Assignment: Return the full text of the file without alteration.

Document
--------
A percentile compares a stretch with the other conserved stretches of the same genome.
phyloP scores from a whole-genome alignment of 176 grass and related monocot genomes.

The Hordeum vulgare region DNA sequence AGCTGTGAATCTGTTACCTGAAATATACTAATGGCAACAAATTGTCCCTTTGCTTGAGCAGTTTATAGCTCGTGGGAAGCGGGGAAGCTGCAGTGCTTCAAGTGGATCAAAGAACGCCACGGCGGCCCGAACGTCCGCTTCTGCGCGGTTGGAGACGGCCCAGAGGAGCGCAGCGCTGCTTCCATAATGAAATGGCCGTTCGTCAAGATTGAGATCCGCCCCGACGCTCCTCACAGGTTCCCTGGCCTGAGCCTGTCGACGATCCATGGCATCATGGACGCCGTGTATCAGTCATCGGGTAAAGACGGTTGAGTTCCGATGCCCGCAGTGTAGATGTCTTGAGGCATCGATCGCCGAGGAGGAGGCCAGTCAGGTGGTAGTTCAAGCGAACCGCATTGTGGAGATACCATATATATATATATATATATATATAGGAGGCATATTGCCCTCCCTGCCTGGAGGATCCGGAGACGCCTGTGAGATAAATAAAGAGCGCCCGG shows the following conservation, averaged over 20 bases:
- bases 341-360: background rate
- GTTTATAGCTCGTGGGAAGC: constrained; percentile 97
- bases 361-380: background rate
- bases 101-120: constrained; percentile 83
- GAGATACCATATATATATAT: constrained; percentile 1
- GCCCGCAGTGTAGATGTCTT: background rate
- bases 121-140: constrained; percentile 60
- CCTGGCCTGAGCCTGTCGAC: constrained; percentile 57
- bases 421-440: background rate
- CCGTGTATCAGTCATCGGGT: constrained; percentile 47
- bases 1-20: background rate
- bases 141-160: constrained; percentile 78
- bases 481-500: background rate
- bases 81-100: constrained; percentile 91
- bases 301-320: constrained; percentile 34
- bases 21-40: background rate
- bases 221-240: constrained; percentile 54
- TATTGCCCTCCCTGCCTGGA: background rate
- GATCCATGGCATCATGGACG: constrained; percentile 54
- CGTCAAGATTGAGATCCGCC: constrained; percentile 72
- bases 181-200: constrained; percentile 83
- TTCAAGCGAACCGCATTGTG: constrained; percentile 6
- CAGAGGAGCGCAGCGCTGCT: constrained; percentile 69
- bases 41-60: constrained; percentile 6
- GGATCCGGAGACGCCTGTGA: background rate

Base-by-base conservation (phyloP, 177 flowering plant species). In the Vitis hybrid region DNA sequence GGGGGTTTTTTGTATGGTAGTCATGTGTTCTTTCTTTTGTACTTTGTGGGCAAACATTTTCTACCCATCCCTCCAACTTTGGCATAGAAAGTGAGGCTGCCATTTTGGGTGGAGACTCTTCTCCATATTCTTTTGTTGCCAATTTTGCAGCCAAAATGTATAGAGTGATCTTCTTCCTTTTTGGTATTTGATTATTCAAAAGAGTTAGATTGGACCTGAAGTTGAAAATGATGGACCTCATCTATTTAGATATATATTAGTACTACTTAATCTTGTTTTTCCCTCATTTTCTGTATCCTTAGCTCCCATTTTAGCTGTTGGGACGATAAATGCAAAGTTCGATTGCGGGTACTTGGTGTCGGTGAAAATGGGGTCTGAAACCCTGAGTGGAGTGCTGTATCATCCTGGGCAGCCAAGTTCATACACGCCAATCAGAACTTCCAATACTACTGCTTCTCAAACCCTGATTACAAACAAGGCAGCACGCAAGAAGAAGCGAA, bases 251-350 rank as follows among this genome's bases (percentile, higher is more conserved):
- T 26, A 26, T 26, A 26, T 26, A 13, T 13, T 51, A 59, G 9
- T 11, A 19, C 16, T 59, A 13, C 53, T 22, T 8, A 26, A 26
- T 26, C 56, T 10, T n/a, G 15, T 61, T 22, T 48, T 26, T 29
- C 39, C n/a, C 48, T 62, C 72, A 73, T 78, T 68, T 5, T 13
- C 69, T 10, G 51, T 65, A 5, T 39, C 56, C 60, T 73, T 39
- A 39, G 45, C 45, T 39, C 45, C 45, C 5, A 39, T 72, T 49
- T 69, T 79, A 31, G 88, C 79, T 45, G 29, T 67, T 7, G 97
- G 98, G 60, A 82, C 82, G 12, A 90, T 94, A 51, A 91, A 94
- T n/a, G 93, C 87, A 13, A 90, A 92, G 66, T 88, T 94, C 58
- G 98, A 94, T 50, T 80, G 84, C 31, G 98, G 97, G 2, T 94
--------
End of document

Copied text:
A percentile compares a stretch with the other conserved stretches of the same genome.
phyloP scores from a whole-genome alignment of 176 grass and related monocot genomes.

The Hordeum vulgare region DNA sequence AGCTGTGAATCTGTTACCTGAAATATACTAATGGCAACAAATTGTCCCTTTGCTTGAGCAGTTTATAGCTCGTGGGAAGCGGGGAAGCTGCAGTGCTTCAAGTGGATCAAAGAACGCCACGGCGGCCCGAACGTCCGCTTCTGCGCGGTTGGAGACGGCCCAGAGGAGCGCAGCGCTGCTTCCATAATGAAATGGCCGTTCGTCAAGATTGAGATCCGCCCCGACGCTCCTCACAGGTTCCCTGGCCTGAGCCTGTCGACGATCCATGGCATCATGGACGCCGTGTATCAGTCATCGGGTAAAGACGGTTGAGTTCCGATGCCCGCAGTGTAGATGTCTTGAGGCATCGATCGCCGAGGAGGAGGCCAGTCAGGTGGTAGTTCAAGCGAACCGCATTGTGGAGATACCATATATATATATATATATATATATAGGAGGCATATTGCCCTCCCTGCCTGGAGGATCCGGAGACGCCTGTGAGATAAATAAAGAGCGCCCGG shows the following conservation, averaged over 20 bases:
- bases 341-360: background rate
- GTTTATAGCTCGTGGGAAGC: constrained; percentile 97
- bases 361-380: background rate
- bases 101-120: constrained; percentile 83
- GAGATACCATATATATATAT: constrained; percentile 1
- GCCCGCAGTGTAGATGTCTT: background rate
- bases 121-140: constrained; percentile 60
- CCTGGCCTGAGCCTGTCGAC: constrained; percentile 57
- bases 421-440: background rate
- CCGTGTATCAGTCATCGGGT: constrained; percentile 47
- bases 1-20: background rate
- bases 141-160: constrained; percentile 78
- bases 481-500: background rate
- bases 81-100: constrained; percentile 91
- bases 301-320: constrained; percentile 34
- bases 21-40: background rate
- bases 221-240: constrained; percentile 54
- TATTGCCCTCCCTGCCTGGA: background rate
- GATCCATGGCATCATGGACG: constrained; percentile 54
- CGTCAAGATTGAGATCCGCC: constrained; percentile 72
- bases 181-200: constrained; percentile 83
- TTCAAGCGAACCGCATTGTG: constrained; percentile 6
- CAGAGGAGCGCAGCGCTGCT: constrained; percentile 69
- bases 41-60: constrained; percentile 6
- GGATCCGGAGACGCCTGTGA: background rate

Base-by-base conservation (phyloP, 177 flowering plant species). In the Vitis hybrid region DNA sequence GGGGGTTTTTTGTATGGTAGTCATGTGTTCTTTCTTTTGTACTTTGTGGGCAAACATTTTCTACCCATCCCTCCAACTTTGGCATAGAAAGTGAGGCTGCCATTTTGGGTGGAGACTCTTCTCCATATTCTTTTGTTGCCAATTTTGCAGCCAAAATGTATAGAGTGATCTTCTTCCTTTTTGGTATTTGATTATTCAAAAGAGTTAGATTGGACCTGAAGTTGAAAATGATGGACCTCATCTATTTAGATATATATTAGTACTACTTAATCTTGTTTTTCCCTCATTTTCTGTATCCTTAGCTCCCATTTTAGCTGTTGGGACGATAAATGCAAAGTTCGATTGCGGGTACTTGGTGTCGGTGAAAATGGGGTCTGAAACCCTGAGTGGAGTGCTGTATCATCCTGGGCAGCCAAGTTCATACACGCCAATCAGAACTTCCAATACTACTGCTTCTCAAACCCTGATTACAAACAAGGCAGCACGCAAGAAGAAGCGAA, bases 251-350 rank as follows among this genome's bases (percentile, higher is more conserved):
- T 26, A 26, T 26, A 26, T 26, A 13, T 13, T 51, A 59, G 9
- T 11, A 19, C 16, T 59, A 13, C 53, T 22, T 8, A 26, A 26
- T 26, C 56, T 10, T n/a, G 15, T 61, T 22, T 48, T 26, T 29
- C 39, C n/a, C 48, T 62, C 72, A 73, T 78, T 68, T 5, T 13
- C 69, T 10, G 51, T 65, A 5, T 39, C 56, C 60, T 73, T 39
- A 39, G 45, C 45, T 39, C 45, C 45, C 5, A 39, T 72, T 49
- T 69, T 79, A 31, G 88, C 79, T 45, G 29, T 67, T 7, G 97
- G 98, G 60, A 82, C 82, G 12, A 90, T 94, A 51, A 91, A 94
- T n/a, G 93, C 87, A 13, A 90, A 92, G 66, T 88, T 94, C 58
- G 98, A 94, T 50, T 80, G 84, C 31, G 98, G 97, G 2, T 94